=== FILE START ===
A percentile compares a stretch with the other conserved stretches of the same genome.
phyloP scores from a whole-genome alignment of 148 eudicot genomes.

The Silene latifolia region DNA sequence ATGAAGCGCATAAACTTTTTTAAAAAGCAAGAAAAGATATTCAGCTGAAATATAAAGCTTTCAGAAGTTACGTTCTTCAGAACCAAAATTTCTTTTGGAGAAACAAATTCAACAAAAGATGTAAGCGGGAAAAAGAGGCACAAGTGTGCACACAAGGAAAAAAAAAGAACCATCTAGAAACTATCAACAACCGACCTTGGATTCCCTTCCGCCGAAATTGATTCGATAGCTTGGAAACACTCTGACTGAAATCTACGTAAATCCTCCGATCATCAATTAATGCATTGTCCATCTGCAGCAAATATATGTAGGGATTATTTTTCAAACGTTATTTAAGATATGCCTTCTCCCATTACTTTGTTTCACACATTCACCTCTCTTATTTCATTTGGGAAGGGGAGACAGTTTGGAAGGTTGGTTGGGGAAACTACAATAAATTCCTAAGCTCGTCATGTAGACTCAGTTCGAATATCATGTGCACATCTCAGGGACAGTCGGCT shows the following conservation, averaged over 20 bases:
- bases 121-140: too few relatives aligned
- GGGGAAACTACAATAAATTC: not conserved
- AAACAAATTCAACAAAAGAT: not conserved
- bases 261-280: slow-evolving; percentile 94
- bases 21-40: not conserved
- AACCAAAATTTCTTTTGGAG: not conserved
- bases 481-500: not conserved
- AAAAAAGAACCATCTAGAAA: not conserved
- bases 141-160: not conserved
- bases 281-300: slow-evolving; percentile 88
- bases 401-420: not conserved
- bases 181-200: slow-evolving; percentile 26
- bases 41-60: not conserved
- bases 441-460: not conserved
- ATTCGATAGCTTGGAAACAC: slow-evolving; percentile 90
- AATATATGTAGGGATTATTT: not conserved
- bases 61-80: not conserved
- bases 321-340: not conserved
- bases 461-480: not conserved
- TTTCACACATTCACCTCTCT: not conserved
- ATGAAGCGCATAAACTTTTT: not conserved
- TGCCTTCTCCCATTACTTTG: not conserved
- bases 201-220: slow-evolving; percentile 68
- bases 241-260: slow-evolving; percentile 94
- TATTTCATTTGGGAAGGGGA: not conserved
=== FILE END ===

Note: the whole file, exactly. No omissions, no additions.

A percentile compares a stretch with the other conserved stretches of the same genome.
phyloP scores from a whole-genome alignment of 148 eudicot genomes.

The Silene latifolia region DNA sequence ATGAAGCGCATAAACTTTTTTAAAAAGCAAGAAAAGATATTCAGCTGAAATATAAAGCTTTCAGAAGTTACGTTCTTCAGAACCAAAATTTCTTTTGGAGAAACAAATTCAACAAAAGATGTAAGCGGGAAAAAGAGGCACAAGTGTGCACACAAGGAAAAAAAAAGAACCATCTAGAAACTATCAACAACCGACCTTGGATTCCCTTCCGCCGAAATTGATTCGATAGCTTGGAAACACTCTGACTGAAATCTACGTAAATCCTCCGATCATCAATTAATGCATTGTCCATCTGCAGCAAATATATGTAGGGATTATTTTTCAAACGTTATTTAAGATATGCCTTCTCCCATTACTTTGTTTCACACATTCACCTCTCTTATTTCATTTGGGAAGGGGAGACAGTTTGGAAGGTTGGTTGGGGAAACTACAATAAATTCCTAAGCTCGTCATGTAGACTCAGTTCGAATATCATGTGCACATCTCAGGGACAGTCGGCT shows the following conservation, averaged over 20 bases:
- bases 121-140: too few relatives aligned
- GGGGAAACTACAATAAATTC: not conserved
- AAACAAATTCAACAAAAGAT: not conserved
- bases 261-280: slow-evolving; percentile 94
- bases 21-40: not conserved
- AACCAAAATTTCTTTTGGAG: not conserved
- bases 481-500: not conserved
- AAAAAAGAACCATCTAGAAA: not conserved
- bases 141-160: not conserved
- bases 281-300: slow-evolving; percentile 88
- bases 401-420: not conserved
- bases 181-200: slow-evolving; percentile 26
- bases 41-60: not conserved
- bases 441-460: not conserved
- ATTCGATAGCTTGGAAACAC: slow-evolving; percentile 90
- AATATATGTAGGGATTATTT: not conserved
- bases 61-80: not conserved
- bases 321-340: not conserved
- bases 461-480: not conserved
- TTTCACACATTCACCTCTCT: not conserved
- ATGAAGCGCATAAACTTTTT: not conserved
- TGCCTTCTCCCATTACTTTG: not conserved
- bases 201-220: slow-evolving; percentile 68
- bases 241-260: slow-evolving; percentile 94
- TATTTCATTTGGGAAGGGGA: not conserved